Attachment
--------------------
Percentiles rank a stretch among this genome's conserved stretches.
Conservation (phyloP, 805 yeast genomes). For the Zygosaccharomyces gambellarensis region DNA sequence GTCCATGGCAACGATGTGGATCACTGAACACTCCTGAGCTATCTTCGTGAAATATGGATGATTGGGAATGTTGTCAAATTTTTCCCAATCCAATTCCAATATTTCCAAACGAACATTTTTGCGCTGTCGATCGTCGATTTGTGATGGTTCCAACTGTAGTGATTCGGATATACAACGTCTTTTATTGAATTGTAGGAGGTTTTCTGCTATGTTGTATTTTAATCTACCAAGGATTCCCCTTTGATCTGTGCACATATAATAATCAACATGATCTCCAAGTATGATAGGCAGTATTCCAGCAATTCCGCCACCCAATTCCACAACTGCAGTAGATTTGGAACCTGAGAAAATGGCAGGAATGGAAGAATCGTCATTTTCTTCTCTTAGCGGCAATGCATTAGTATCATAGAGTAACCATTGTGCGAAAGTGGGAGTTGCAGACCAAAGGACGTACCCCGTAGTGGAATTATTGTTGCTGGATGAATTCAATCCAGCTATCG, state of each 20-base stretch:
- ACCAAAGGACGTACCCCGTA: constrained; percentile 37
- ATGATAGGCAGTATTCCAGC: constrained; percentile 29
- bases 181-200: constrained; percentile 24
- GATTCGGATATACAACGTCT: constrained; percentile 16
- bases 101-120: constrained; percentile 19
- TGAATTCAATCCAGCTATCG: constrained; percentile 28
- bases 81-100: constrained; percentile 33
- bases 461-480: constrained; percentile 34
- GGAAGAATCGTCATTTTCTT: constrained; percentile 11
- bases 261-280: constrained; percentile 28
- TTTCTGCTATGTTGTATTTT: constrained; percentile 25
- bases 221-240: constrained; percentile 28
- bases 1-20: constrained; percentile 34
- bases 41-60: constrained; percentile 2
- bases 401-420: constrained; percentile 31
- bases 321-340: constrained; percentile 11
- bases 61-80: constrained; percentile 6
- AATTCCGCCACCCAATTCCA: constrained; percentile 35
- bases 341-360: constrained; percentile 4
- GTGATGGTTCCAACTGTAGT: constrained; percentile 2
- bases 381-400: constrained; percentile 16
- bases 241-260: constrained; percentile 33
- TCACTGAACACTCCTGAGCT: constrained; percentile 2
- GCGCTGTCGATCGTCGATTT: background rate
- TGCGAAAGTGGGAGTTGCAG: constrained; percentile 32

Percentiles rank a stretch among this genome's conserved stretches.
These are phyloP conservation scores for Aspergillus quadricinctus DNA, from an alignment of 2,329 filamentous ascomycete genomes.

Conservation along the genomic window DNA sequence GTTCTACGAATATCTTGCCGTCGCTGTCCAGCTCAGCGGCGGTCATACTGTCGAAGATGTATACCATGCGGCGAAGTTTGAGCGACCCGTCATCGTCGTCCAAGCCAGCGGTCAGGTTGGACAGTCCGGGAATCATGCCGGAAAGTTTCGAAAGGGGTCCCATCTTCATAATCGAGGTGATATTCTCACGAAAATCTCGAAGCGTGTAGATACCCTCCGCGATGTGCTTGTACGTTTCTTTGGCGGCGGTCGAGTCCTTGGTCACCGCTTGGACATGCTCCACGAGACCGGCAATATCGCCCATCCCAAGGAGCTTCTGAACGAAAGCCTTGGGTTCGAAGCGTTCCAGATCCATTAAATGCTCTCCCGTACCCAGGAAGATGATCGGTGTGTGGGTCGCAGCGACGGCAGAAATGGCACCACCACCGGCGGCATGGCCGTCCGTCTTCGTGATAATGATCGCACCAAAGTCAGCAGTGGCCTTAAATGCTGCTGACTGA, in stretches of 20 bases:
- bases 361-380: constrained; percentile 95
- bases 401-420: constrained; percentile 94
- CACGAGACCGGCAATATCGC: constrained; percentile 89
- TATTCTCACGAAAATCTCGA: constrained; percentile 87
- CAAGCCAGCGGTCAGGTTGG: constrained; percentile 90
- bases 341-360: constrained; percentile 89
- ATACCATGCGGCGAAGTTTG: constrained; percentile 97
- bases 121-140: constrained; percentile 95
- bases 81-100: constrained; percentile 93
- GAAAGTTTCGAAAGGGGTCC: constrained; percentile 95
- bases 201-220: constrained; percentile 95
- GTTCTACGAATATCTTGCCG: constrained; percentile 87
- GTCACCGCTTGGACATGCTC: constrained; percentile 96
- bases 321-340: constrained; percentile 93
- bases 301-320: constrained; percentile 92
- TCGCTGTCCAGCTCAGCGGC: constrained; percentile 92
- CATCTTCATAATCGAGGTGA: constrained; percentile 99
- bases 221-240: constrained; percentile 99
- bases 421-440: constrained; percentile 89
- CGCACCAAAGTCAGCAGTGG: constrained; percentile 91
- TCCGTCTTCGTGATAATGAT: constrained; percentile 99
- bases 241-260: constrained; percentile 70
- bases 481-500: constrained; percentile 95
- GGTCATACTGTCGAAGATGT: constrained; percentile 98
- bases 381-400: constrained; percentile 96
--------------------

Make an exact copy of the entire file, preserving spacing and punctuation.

Percentiles rank a stretch among this genome's conserved stretches.
Conservation (phyloP, 805 yeast genomes). For the Zygosaccharomyces gambellarensis region DNA sequence GTCCATGGCAACGATGTGGATCACTGAACACTCCTGAGCTATCTTCGTGAAATATGGATGATTGGGAATGTTGTCAAATTTTTCCCAATCCAATTCCAATATTTCCAAACGAACATTTTTGCGCTGTCGATCGTCGATTTGTGATGGTTCCAACTGTAGTGATTCGGATATACAACGTCTTTTATTGAATTGTAGGAGGTTTTCTGCTATGTTGTATTTTAATCTACCAAGGATTCCCCTTTGATCTGTGCACATATAATAATCAACATGATCTCCAAGTATGATAGGCAGTATTCCAGCAATTCCGCCACCCAATTCCACAACTGCAGTAGATTTGGAACCTGAGAAAATGGCAGGAATGGAAGAATCGTCATTTTCTTCTCTTAGCGGCAATGCATTAGTATCATAGAGTAACCATTGTGCGAAAGTGGGAGTTGCAGACCAAAGGACGTACCCCGTAGTGGAATTATTGTTGCTGGATGAATTCAATCCAGCTATCG, state of each 20-base stretch:
- ACCAAAGGACGTACCCCGTA: constrained; percentile 37
- ATGATAGGCAGTATTCCAGC: constrained; percentile 29
- bases 181-200: constrained; percentile 24
- GATTCGGATATACAACGTCT: constrained; percentile 16
- bases 101-120: constrained; percentile 19
- TGAATTCAATCCAGCTATCG: constrained; percentile 28
- bases 81-100: constrained; percentile 33
- bases 461-480: constrained; percentile 34
- GGAAGAATCGTCATTTTCTT: constrained; percentile 11
- bases 261-280: constrained; percentile 28
- TTTCTGCTATGTTGTATTTT: constrained; percentile 25
- bases 221-240: constrained; percentile 28
- bases 1-20: constrained; percentile 34
- bases 41-60: constrained; percentile 2
- bases 401-420: constrained; percentile 31
- bases 321-340: constrained; percentile 11
- bases 61-80: constrained; percentile 6
- AATTCCGCCACCCAATTCCA: constrained; percentile 35
- bases 341-360: constrained; percentile 4
- GTGATGGTTCCAACTGTAGT: constrained; percentile 2
- bases 381-400: constrained; percentile 16
- bases 241-260: constrained; percentile 33
- TCACTGAACACTCCTGAGCT: constrained; percentile 2
- GCGCTGTCGATCGTCGATTT: background rate
- TGCGAAAGTGGGAGTTGCAG: constrained; percentile 32

Percentiles rank a stretch among this genome's conserved stretches.
These are phyloP conservation scores for Aspergillus quadricinctus DNA, from an alignment of 2,329 filamentous ascomycete genomes.

Conservation along the genomic window DNA sequence GTTCTACGAATATCTTGCCGTCGCTGTCCAGCTCAGCGGCGGTCATACTGTCGAAGATGTATACCATGCGGCGAAGTTTGAGCGACCCGTCATCGTCGTCCAAGCCAGCGGTCAGGTTGGACAGTCCGGGAATCATGCCGGAAAGTTTCGAAAGGGGTCCCATCTTCATAATCGAGGTGATATTCTCACGAAAATCTCGAAGCGTGTAGATACCCTCCGCGATGTGCTTGTACGTTTCTTTGGCGGCGGTCGAGTCCTTGGTCACCGCTTGGACATGCTCCACGAGACCGGCAATATCGCCCATCCCAAGGAGCTTCTGAACGAAAGCCTTGGGTTCGAAGCGTTCCAGATCCATTAAATGCTCTCCCGTACCCAGGAAGATGATCGGTGTGTGGGTCGCAGCGACGGCAGAAATGGCACCACCACCGGCGGCATGGCCGTCCGTCTTCGTGATAATGATCGCACCAAAGTCAGCAGTGGCCTTAAATGCTGCTGACTGA, in stretches of 20 bases:
- bases 361-380: constrained; percentile 95
- bases 401-420: constrained; percentile 94
- CACGAGACCGGCAATATCGC: constrained; percentile 89
- TATTCTCACGAAAATCTCGA: constrained; percentile 87
- CAAGCCAGCGGTCAGGTTGG: constrained; percentile 90
- bases 341-360: constrained; percentile 89
- ATACCATGCGGCGAAGTTTG: constrained; percentile 97
- bases 121-140: constrained; percentile 95
- bases 81-100: constrained; percentile 93
- GAAAGTTTCGAAAGGGGTCC: constrained; percentile 95
- bases 201-220: constrained; percentile 95
- GTTCTACGAATATCTTGCCG: constrained; percentile 87
- GTCACCGCTTGGACATGCTC: constrained; percentile 96
- bases 321-340: constrained; percentile 93
- bases 301-320: constrained; percentile 92
- TCGCTGTCCAGCTCAGCGGC: constrained; percentile 92
- CATCTTCATAATCGAGGTGA: constrained; percentile 99
- bases 221-240: constrained; percentile 99
- bases 421-440: constrained; percentile 89
- CGCACCAAAGTCAGCAGTGG: constrained; percentile 91
- TCCGTCTTCGTGATAATGAT: constrained; percentile 99
- bases 241-260: constrained; percentile 70
- bases 481-500: constrained; percentile 95
- GGTCATACTGTCGAAGATGT: constrained; percentile 98
- bases 381-400: constrained; percentile 96